The Lang Barn in Holmes County, Ohio, is one of the prettiest you will ever see. Once upon a time, it was known as the Red, White, and Blue Barn, but over the decades, it was allowed to fall into disrepair. Loren and Barb Lang purchased the land on which it stood to add to their progressive and productive dairy operation. They needed more hay and straw storage and decided the old barn could be the answer. So, it was moved about a half-mile to the home farm and set on a new poured-concrete foundation next to the original historic barn on the farm. Then the work began in earnest.
RENOVATED: The Lang Barn shines in all its glory after its renovation.
The 1800s barn was built with beautiful craftsmanship and was intended to be as practical as it was beautiful. The width of the barn requires double purlin plates and four purlin posts per bent to support the massive roof. In each of the five bents, the center posts and their braces are topped with an extra-long plinth to spread the load and add strength.
On the front of the barn, facing the prevailing winds, are two sets of wind doors. These, along with the driveway doors, were used to create a wind tunnel across the width of the barn. In this way, the wind was controlled and used when grain was winnowed by hand on the threshing floor. The threshing floor is constructed of 2-inch planks with splines between each, sealing the cracks to prevent the loss of grain. Posts along the double driveway are chamfered, not only for looks but to protect the horses from injury on sharp corners. The granary door has old tally marks, names and dates to keep track of the harvest and bags of grain sold.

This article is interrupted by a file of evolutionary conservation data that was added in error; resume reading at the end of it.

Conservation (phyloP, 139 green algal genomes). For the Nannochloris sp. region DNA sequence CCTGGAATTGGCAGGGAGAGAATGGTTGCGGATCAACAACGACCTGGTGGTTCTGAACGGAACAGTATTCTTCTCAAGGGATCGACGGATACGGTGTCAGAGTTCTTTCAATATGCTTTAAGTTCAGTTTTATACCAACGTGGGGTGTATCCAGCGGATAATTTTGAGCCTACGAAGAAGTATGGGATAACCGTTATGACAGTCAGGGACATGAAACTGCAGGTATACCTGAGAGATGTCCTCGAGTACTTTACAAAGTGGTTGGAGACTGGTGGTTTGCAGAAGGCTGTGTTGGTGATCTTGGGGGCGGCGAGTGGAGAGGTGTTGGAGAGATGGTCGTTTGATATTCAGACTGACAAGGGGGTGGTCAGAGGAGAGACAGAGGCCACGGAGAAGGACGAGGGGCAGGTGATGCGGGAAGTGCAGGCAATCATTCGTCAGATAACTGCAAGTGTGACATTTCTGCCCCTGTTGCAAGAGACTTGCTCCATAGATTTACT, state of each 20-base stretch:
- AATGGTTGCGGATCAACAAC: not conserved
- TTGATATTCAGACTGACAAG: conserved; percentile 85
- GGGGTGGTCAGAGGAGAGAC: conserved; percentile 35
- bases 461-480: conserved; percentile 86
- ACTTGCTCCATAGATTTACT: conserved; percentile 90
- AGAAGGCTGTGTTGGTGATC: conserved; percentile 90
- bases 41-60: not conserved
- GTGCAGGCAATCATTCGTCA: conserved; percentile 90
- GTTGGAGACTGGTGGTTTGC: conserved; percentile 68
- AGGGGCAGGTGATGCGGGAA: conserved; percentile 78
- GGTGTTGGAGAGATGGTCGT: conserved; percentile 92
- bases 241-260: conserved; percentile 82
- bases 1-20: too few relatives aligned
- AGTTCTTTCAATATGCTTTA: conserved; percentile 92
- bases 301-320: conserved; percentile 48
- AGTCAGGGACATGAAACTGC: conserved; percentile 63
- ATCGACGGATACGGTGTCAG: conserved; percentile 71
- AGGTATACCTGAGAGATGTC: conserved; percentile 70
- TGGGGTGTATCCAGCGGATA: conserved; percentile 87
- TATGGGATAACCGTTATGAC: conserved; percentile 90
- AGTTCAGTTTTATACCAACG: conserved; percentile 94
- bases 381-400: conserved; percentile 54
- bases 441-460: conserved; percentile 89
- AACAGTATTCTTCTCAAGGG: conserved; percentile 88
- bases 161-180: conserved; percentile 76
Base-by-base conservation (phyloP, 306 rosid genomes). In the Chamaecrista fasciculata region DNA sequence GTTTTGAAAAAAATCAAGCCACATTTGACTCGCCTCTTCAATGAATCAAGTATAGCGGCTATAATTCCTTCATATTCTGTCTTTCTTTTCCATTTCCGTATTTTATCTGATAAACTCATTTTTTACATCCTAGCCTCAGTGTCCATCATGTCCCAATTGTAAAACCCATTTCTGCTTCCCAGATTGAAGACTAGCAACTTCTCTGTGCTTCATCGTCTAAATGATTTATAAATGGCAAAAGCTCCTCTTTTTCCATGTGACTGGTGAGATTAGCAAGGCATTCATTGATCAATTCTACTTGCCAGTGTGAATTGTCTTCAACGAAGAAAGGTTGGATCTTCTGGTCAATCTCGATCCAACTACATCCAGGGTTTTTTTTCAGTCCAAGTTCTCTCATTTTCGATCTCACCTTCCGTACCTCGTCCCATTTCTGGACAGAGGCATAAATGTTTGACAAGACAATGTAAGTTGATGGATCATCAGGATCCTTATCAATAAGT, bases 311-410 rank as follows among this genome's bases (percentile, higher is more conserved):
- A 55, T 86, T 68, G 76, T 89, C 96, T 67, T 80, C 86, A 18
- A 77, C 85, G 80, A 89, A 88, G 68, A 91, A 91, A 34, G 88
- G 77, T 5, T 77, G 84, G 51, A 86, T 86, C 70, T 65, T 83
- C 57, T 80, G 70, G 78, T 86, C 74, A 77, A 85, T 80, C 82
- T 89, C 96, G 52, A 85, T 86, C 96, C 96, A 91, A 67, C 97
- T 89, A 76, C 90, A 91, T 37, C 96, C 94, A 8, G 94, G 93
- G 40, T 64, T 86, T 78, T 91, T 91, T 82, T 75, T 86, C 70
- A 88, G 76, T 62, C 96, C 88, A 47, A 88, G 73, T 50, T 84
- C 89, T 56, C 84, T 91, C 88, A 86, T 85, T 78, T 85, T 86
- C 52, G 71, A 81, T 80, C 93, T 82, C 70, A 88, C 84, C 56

WIND DOORS: On the front of the Lang Barn, facing the prevailing winds, are two sets of wind doors. These, along with the driveway doors, were used to create a wind tunnel across the width of the barn.
Beautiful inside and out
The basement is no less beautifully crafted than the upper level. Two massive summer beams support the large sleepers under the mow floor. Multiple individual and box stalls with mangers were designed to house workhorses and cattle. Even though the wooden harness hooks are far outdated, they have also been preserved.
Now, onto the beauty of the outside. From the circular designed louvers in the peaks of the gable ends, to the 19 huge louvers around the barn, to the wind doors and hinged driveway doors, to the stable windows and doors in the stable wall of the basement, practicality and artistry are equally displayed. And last, but not least, is the crowning touch: the cupola.
The restored barn, now red and white, is used every day in the Lang’s dairy operation.
FIRE SCARE: A nearby barn on the property burned, but the newly renovated Lang Barn was spared.
Two years ago, this beauty was endangered by fire when the Lang’s other barn caught fire and burned to the ground along with the new loafing shed that had just been finished to Loren’s liking. Although the tragedy hit them hard, there was no loss of life. All the workers, cows, and even the cats survived. The silver lining was the saving of this very special barn. Now that everything has been replaced, and operations are back to normal, there still remains the presence of history — and the evidence of how things once were.
I continue to search out and identify the oldest, historically significant and/or most unique barns in each of the 88 counties in Ohio. If you know of any barns with these qualifiers, especially if they are in danger of being lost, please contact Pam Gray at email@example.com, or call 740-263-1369.